While food is a powerful motivator, it’s equally as important for you (or anyone else helping groom your pup) to stay positive through the whole experience.
If you show signs of stress or frustration while grooming your pup, there’s a good chance he or she will pick up on those cues as well!
4. Use Distractions
Food isn’t just an excellent tool for building positive emotions around grooming. It can also be used to keep your canine companion calm and still during sessions.
Offer your dog a slow-feeding treat like frozen peanut butter or yogurt. A fillable Kong toy is a great choice for nail trimming or brushing. For bathtime, try using a treat mat with a suction cup as a distraction.
Of course, treats aren’t the only distraction worth trying — high-value toys also work. You may even own some of the best puppy toys to keep them distracted without even realizing it!
If toys and snacks aren’t doing the trick, consider distracting your pup with physical affection from a favorite person (someone else will need to perform the grooming).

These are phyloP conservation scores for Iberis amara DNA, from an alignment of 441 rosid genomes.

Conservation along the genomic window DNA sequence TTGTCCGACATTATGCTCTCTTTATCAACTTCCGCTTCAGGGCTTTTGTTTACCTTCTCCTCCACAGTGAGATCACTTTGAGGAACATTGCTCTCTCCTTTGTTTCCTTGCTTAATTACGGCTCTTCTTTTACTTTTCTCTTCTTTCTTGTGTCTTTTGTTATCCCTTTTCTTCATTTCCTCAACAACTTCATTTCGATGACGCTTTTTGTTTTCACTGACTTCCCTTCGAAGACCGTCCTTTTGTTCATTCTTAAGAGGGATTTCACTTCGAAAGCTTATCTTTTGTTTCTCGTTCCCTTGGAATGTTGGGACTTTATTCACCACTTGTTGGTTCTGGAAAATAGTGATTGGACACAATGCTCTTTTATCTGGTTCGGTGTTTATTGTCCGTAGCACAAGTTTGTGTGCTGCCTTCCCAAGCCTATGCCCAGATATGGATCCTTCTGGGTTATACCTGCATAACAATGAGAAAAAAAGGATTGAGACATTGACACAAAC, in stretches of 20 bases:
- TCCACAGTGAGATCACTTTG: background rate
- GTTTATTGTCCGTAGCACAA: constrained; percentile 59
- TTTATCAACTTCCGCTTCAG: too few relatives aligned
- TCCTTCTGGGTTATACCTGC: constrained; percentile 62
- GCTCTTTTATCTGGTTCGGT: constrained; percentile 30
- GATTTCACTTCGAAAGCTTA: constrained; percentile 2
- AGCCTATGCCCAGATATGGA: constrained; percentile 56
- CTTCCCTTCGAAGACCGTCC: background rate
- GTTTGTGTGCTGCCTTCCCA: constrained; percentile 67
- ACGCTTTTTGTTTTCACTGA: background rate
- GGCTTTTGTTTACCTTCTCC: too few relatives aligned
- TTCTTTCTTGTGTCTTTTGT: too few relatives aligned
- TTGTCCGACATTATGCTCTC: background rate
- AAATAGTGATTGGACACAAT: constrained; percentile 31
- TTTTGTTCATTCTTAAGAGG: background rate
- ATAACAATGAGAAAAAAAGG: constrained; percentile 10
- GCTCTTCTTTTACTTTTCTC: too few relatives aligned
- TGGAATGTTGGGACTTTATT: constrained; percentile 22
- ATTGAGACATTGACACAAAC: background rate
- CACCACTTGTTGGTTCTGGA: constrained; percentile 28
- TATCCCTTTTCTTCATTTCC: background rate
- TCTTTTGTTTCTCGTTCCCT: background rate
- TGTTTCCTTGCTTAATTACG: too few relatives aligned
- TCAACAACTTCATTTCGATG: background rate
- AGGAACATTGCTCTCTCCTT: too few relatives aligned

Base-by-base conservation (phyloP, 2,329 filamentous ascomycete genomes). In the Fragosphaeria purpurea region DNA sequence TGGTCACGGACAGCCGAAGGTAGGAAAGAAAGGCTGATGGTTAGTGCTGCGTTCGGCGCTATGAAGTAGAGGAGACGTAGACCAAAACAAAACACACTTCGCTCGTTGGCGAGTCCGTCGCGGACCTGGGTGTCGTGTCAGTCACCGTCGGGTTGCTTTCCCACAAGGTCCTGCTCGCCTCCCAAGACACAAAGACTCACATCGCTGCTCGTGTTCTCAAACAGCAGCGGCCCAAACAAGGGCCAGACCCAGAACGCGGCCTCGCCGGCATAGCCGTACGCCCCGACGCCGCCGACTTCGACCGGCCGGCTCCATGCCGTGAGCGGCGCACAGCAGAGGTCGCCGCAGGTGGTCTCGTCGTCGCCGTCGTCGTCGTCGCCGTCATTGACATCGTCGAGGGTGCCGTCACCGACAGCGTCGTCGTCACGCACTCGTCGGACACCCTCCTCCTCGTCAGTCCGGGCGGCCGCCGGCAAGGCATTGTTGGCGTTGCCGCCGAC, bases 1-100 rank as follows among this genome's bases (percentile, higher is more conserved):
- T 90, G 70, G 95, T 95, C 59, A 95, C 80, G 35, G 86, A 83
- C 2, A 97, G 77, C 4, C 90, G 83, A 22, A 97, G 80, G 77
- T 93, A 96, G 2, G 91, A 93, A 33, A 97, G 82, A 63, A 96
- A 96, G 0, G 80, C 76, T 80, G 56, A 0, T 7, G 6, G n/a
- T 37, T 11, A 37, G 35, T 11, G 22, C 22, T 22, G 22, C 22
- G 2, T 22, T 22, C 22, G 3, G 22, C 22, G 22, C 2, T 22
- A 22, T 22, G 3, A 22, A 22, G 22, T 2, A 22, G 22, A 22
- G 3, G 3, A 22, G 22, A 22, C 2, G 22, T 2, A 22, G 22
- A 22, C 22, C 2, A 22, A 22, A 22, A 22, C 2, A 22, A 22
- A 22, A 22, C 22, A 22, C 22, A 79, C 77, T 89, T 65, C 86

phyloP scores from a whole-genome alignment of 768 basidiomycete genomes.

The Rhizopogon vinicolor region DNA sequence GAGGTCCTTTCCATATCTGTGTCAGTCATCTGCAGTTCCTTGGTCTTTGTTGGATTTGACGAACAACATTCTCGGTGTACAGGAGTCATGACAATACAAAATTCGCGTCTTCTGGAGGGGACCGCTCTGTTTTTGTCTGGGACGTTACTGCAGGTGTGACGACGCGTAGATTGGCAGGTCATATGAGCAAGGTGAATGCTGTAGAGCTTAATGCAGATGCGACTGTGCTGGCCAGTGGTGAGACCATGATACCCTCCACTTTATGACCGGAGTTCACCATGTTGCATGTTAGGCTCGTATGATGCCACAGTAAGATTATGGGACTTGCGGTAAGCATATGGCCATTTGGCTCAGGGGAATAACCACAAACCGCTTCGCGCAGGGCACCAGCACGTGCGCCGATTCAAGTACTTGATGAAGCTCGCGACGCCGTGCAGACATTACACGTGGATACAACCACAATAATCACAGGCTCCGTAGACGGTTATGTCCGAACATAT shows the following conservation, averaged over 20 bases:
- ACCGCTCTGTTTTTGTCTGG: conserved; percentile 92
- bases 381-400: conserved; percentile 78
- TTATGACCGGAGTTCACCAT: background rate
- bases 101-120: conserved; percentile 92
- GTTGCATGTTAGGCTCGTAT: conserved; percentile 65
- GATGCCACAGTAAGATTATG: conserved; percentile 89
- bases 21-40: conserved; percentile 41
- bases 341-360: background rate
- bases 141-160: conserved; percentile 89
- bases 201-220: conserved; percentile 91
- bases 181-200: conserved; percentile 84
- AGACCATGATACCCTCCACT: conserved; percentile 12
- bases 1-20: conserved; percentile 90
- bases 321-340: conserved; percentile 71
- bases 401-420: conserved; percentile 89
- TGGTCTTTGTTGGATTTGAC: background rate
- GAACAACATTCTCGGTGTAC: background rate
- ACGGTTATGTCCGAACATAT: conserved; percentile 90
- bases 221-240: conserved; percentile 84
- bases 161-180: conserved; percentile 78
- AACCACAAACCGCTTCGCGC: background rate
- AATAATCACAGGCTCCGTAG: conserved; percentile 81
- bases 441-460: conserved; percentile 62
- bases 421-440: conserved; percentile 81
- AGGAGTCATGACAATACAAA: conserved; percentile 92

Every dog is different, and only you know what will grab your dog’s attention best!
5. Go At Their Pace
Once you’ve earned your puppy’s trust, it’s extremely important to keep it. Pushing your dog to accept grooming when they aren’t comfortable is a recipe for fear and anxiety during future sessions.
Let your dog become comfortable with any grooming equipment before using it.
Reward calm, confident behavior with yummy treats to build a positive association with each grooming tool. You may need to give your dog several opportunities to inspect new tools before using them.
Once your dog is comfortable being groomed, don’t force anything.
Take a break if your dog seems overwhelmed or uncomfortable. Multiple short grooming sessions are best for young puppies and nervous adult dogs.
6. Teach Basic Commands
Whether you groom your dog at home or rely on a professional, teaching your pup a few simple commands can make the entire process much easier.
Commands like sit, stay, lie down, and shake can all be used during grooming to position your dog where they need to be.
Following verbal or visual commands can also be less stressful for your dog than being physically moved into the necessary position.